Mentions: Nonoverlapping 3.0-mm datasets were reconstructed, and images were transferred to a workstation for analysis (Vitrea FX, version 1.0, Vital Images). Dedicated CT calcium score analysis software (VScore, Vital Images) was used. Pixels exceeding the threshold value of 130 HU were automatically recognized by the postprocessing tool. These areas were manually encircled in the course of the coronary arteries. The amount of coronary artery calcification was automatically calculated according to Agatston et al. (1990). The Agatston score is a weighted score dependent on peak attenuation in Hounsfield units and a calcium area, summed up for all slices in the volume covering the coronary arteries (Agatston et al. 1990). Calcium score was expressed as Agatston total score (Fig. 1). Scores were categorized into very low calcium score (≤10) and low-to-extensive calcium score (>10). This was done because very low scores (0–10) identify subjects with very low risk for coronary artery disease, and low-to-extensive calcium scores (>10) identify subjects with increasing severity grades reflecting increasing likelihood of coronary artery disease (Bellasi et al. 2007; Blaha et al. 2009; Budoff et al. 2007; Geluk et al. 2008; Raggi et al. 2004; Shaw et al. 2003; 2006a, b). In addition, the threshold of calcium scores 0–10 versus >10 was chosen as this seems the most discriminating by means of risk for mortality. Because of the effects on risk, we therefore combined calcium scores 0 and 1–10 versus higher scores. For overview of calcium score distribution, participants were also categorized according to Rumberger: zero score (no measurable calcified plaque), 1–10 minimal, 11–100 mild, 101–400 moderate, and >400 extensive calcified plaque (Rumberger et al. 1999). All imaging data were analyzed blinded, both for group (offspring or partner) and clinical information.Fig. 1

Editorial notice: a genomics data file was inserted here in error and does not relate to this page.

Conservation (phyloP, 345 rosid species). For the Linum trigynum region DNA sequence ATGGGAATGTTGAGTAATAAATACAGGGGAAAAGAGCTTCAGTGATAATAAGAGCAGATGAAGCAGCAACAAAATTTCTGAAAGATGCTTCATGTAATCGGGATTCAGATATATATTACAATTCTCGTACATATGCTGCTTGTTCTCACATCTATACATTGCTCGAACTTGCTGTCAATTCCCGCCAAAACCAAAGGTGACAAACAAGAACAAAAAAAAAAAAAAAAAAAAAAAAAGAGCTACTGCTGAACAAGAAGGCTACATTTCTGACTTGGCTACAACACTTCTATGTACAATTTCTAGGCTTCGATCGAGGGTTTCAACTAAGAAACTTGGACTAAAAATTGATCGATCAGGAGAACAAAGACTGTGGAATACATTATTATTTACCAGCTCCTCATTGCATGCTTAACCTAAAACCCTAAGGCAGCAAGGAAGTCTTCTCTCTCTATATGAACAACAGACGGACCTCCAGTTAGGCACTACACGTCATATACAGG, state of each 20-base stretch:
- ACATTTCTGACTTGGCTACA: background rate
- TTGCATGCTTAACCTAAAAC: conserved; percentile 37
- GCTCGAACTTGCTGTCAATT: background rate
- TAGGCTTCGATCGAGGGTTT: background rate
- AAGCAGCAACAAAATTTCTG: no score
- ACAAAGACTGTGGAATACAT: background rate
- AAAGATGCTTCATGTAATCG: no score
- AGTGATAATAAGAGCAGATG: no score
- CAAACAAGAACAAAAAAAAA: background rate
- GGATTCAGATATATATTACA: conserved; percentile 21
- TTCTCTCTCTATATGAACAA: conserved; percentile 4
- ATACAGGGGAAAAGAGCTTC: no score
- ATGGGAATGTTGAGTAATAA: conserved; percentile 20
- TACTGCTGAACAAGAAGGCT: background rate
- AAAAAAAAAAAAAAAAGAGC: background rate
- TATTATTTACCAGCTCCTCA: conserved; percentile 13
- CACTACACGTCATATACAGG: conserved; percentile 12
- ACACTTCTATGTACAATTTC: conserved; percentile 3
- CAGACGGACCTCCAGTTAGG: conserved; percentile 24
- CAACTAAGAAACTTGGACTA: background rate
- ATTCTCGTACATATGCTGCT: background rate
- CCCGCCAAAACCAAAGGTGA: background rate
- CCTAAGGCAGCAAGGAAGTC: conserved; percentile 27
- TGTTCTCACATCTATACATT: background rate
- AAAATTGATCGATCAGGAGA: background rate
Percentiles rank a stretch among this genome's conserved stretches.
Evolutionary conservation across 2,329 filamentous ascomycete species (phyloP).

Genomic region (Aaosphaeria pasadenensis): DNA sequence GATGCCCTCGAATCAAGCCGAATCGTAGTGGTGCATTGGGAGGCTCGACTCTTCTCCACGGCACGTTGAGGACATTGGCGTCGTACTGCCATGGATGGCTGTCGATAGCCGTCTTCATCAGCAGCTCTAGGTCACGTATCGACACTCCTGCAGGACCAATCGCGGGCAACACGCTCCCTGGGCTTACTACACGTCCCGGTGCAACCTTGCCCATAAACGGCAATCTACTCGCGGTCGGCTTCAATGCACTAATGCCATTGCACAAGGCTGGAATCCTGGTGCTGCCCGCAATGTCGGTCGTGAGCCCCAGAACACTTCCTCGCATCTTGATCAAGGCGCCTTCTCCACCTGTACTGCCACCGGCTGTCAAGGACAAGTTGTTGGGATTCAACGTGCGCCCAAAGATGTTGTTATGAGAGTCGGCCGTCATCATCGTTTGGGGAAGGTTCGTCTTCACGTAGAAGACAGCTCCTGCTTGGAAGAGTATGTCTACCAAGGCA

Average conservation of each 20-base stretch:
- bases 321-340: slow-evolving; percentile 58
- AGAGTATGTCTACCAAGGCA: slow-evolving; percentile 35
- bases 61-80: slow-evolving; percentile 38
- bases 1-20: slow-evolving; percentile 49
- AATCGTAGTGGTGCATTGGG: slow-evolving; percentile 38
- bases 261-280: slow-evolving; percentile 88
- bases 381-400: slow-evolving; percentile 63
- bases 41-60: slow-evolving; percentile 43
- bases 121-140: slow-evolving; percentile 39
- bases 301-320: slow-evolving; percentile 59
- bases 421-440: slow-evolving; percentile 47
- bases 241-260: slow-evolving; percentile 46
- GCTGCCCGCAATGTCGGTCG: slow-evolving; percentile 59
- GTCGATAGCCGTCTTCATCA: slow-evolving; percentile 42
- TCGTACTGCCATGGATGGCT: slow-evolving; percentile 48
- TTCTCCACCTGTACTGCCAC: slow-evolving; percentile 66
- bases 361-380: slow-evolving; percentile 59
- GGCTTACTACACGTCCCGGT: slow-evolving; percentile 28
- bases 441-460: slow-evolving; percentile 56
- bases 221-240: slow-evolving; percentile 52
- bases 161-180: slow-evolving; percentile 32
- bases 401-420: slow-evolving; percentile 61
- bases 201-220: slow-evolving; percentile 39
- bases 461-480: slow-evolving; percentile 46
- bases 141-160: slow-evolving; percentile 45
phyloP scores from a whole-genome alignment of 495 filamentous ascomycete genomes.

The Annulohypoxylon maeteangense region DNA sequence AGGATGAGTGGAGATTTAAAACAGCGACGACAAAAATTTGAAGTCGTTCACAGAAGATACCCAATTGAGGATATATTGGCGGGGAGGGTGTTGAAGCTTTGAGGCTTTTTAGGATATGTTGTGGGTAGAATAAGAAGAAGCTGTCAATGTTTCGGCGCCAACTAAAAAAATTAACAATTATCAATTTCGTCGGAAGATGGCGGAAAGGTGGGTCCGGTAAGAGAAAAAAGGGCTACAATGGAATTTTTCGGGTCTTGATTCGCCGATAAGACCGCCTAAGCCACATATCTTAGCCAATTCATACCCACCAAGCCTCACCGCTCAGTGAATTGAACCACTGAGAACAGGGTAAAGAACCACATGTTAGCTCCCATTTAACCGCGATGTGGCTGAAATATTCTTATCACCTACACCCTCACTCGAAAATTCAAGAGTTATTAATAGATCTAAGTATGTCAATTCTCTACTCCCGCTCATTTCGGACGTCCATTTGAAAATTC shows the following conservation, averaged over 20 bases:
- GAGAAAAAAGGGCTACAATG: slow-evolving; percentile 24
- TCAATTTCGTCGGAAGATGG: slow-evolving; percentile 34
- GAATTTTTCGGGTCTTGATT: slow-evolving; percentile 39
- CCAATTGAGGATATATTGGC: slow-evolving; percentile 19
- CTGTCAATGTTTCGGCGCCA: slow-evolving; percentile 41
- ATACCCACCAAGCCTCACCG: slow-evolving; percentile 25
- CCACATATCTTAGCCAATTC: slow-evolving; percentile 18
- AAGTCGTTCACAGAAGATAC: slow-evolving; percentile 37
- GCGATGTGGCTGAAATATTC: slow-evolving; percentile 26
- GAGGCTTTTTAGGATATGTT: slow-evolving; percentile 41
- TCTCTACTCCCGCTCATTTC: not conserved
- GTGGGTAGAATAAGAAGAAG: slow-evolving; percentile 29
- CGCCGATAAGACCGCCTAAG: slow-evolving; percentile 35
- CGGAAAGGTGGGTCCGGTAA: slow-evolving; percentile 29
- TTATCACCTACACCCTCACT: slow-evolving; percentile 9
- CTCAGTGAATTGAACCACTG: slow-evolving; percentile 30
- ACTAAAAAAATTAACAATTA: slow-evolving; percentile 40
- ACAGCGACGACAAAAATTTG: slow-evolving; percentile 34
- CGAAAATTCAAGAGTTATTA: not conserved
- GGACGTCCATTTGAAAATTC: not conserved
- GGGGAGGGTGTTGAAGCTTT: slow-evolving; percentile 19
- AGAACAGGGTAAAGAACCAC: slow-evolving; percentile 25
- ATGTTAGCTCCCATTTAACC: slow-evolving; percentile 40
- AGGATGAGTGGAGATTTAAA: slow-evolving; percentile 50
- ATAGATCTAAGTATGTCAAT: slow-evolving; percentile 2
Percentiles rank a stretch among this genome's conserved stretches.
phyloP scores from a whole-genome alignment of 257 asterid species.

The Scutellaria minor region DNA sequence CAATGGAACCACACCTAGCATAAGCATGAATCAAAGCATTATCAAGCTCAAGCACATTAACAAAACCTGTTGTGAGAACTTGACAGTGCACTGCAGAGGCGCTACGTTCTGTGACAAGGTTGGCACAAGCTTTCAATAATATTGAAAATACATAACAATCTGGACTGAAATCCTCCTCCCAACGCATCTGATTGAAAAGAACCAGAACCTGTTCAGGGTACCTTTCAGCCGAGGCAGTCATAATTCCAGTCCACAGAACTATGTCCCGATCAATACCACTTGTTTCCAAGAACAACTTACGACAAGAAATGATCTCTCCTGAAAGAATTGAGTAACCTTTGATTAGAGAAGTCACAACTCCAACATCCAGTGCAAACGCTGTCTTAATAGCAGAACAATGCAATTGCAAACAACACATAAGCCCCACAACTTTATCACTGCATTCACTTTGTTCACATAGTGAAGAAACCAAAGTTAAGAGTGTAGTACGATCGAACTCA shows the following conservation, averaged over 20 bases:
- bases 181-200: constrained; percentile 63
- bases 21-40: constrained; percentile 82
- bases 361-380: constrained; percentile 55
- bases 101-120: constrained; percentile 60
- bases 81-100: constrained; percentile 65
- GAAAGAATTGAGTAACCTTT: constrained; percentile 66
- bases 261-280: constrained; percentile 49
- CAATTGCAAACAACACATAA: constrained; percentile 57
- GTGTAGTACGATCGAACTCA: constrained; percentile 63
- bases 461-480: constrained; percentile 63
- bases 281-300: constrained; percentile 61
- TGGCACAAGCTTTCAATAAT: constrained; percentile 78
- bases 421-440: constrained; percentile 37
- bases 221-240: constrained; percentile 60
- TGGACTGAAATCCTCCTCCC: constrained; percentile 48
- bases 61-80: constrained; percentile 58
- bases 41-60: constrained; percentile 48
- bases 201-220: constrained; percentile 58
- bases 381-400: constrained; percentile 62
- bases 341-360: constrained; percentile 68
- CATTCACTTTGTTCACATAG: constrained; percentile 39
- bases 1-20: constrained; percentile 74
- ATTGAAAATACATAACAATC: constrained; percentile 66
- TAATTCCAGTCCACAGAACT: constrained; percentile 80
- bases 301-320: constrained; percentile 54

Bottom Line: Differences remained significant after correction for age (men, p = 0.043 and women, p = 0.003) and further correction for major risk factors in women, indicating genetic influence for lower calcium scores.Men and women with a familial propensity to become long-lived have lower coronary artery calcium scores than controls.Low scores may indicate a younger biologic arterial age associated with a low risk for incident cardiovascular disease.